180. what we call today in the West lower middle class and 20% were higher middle class

    It can depend on what country you compare to.

    In my view, middle class for Russia includes, for example, anyone buying a new apartments, – and who can things like an ability to escape from bad neighbours. There is affordable housing and financing, so it is quite a large proportion of people in Russia at the moment that can move to better housing, and in other ways join a modern consumer economy.

    But what is important is whether the standard of living is increasing or not. In China it does, in Russia it’s hard to tell, while in the West it’s going down.

    In terms of materialist things like average incomes, I agree that psychologically, the sense of trajectory is important and measurable that China is doing well at the moment. China is also climbing from a low base – so average people might feel more easily grateful just being able to buy washing machines and smart phones, or moving into modern housing.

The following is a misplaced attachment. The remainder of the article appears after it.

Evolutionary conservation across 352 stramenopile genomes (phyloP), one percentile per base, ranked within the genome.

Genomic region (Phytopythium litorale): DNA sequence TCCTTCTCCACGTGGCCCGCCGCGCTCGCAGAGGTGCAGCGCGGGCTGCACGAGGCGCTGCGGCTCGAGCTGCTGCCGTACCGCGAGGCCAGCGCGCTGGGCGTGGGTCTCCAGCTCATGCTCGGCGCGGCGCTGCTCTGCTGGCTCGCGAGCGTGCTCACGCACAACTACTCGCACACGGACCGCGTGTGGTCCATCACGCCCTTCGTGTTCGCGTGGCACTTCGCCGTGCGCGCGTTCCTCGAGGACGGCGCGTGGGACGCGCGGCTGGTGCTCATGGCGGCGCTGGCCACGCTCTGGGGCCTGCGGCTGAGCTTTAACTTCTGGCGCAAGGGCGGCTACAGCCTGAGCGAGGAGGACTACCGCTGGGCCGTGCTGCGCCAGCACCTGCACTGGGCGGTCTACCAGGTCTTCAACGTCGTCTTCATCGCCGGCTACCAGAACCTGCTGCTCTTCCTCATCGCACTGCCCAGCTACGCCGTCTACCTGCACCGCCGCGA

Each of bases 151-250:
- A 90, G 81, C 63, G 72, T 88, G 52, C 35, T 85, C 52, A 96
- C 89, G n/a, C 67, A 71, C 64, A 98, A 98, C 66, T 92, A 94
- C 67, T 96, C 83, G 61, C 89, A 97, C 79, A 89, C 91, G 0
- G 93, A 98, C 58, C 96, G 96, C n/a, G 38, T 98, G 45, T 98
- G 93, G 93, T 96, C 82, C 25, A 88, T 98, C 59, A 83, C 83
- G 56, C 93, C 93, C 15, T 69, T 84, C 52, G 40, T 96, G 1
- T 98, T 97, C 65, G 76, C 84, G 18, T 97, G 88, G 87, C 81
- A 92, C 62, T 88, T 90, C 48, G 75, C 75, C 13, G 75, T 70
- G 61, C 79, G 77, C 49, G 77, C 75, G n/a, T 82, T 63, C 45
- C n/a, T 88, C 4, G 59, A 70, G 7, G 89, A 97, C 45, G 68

In per capita terms, China has the consistent growth of the last decade, while many other countries are flatlining last decade (whether Russia, Brazil or even Sweden and United Kingdom), or declining (like Greece, Italy, Spain).

    But China might be just reaching a “middle income trap”. Part of the reason of the slow growth of the last decade in Russia, can be the difficulties of the middle income trap, and China might have a similar experience soon.

    In this measure (using Atlas method of GNP per capita) even UK and Sweden have suffered from a “lost decade”.

  181. I’m not saying this is a representative sample, but I have been reading recently people complaining about “you don’t understand how terrible quarantine is – because I have to cancel my children’s violin lessons”, or the “what oppression that I have to wear a mask for a few minutes when I am outside”.

    It is amusing. To some people on the Right having to wear a mask is exactly the same as being rounded up and sent to the GULAGs. Having to cancel the kiddies’ violin lessons is the same as facing starvation.

    So many snowflakes these days, on both Left and Right!

  182. American republic is no long6a democratic country.

    Democracy was always an illusion. At any time since democracy first became fashionable in the 19th century it was always the case that no genuine alternative was ever going to be permitted. That was as true a hundred years ago as it is today.

  183. Shortsword says